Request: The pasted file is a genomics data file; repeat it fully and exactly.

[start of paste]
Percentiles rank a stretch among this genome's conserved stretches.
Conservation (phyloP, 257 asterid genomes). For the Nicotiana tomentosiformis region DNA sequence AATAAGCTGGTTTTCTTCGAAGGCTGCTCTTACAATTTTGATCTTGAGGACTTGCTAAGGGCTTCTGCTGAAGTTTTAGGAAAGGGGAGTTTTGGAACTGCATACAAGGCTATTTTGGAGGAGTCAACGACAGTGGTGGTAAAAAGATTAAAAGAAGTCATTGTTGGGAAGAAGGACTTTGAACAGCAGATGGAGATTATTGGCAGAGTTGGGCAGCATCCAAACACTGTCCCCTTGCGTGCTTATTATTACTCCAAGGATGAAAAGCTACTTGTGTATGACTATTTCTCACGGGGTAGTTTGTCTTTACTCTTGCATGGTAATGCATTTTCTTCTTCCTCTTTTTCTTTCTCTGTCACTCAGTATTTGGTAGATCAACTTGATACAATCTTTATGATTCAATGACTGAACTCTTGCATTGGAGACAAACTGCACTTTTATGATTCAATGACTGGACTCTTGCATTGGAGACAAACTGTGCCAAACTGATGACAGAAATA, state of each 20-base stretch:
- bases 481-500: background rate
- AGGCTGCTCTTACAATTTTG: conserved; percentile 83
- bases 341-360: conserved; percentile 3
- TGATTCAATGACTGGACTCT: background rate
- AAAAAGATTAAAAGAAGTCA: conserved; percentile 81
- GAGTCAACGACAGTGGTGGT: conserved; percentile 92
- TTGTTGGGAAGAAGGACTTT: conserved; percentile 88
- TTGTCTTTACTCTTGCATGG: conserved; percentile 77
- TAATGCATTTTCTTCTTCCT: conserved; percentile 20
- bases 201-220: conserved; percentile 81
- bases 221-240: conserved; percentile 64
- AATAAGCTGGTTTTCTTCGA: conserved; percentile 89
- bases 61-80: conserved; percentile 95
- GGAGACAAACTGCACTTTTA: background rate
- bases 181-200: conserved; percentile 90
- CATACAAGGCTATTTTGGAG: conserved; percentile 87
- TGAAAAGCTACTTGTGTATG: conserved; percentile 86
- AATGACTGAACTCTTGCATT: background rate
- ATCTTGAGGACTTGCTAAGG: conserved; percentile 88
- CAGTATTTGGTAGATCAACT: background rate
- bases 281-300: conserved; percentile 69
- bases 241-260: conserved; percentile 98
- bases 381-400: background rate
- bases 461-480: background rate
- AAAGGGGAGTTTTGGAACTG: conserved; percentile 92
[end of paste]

Percentiles rank a stretch among this genome's conserved stretches.
Conservation (phyloP, 257 asterid genomes). For the Nicotiana tomentosiformis region DNA sequence AATAAGCTGGTTTTCTTCGAAGGCTGCTCTTACAATTTTGATCTTGAGGACTTGCTAAGGGCTTCTGCTGAAGTTTTAGGAAAGGGGAGTTTTGGAACTGCATACAAGGCTATTTTGGAGGAGTCAACGACAGTGGTGGTAAAAAGATTAAAAGAAGTCATTGTTGGGAAGAAGGACTTTGAACAGCAGATGGAGATTATTGGCAGAGTTGGGCAGCATCCAAACACTGTCCCCTTGCGTGCTTATTATTACTCCAAGGATGAAAAGCTACTTGTGTATGACTATTTCTCACGGGGTAGTTTGTCTTTACTCTTGCATGGTAATGCATTTTCTTCTTCCTCTTTTTCTTTCTCTGTCACTCAGTATTTGGTAGATCAACTTGATACAATCTTTATGATTCAATGACTGAACTCTTGCATTGGAGACAAACTGCACTTTTATGATTCAATGACTGGACTCTTGCATTGGAGACAAACTGTGCCAAACTGATGACAGAAATA, state of each 20-base stretch:
- bases 481-500: background rate
- AGGCTGCTCTTACAATTTTG: conserved; percentile 83
- bases 341-360: conserved; percentile 3
- TGATTCAATGACTGGACTCT: background rate
- AAAAAGATTAAAAGAAGTCA: conserved; percentile 81
- GAGTCAACGACAGTGGTGGT: conserved; percentile 92
- TTGTTGGGAAGAAGGACTTT: conserved; percentile 88
- TTGTCTTTACTCTTGCATGG: conserved; percentile 77
- TAATGCATTTTCTTCTTCCT: conserved; percentile 20
- bases 201-220: conserved; percentile 81
- bases 221-240: conserved; percentile 64
- AATAAGCTGGTTTTCTTCGA: conserved; percentile 89
- bases 61-80: conserved; percentile 95
- GGAGACAAACTGCACTTTTA: background rate
- bases 181-200: conserved; percentile 90
- CATACAAGGCTATTTTGGAG: conserved; percentile 87
- TGAAAAGCTACTTGTGTATG: conserved; percentile 86
- AATGACTGAACTCTTGCATT: background rate
- ATCTTGAGGACTTGCTAAGG: conserved; percentile 88
- CAGTATTTGGTAGATCAACT: background rate
- bases 281-300: conserved; percentile 69
- bases 241-260: conserved; percentile 98
- bases 381-400: background rate
- bases 461-480: background rate
- AAAGGGGAGTTTTGGAACTG: conserved; percentile 92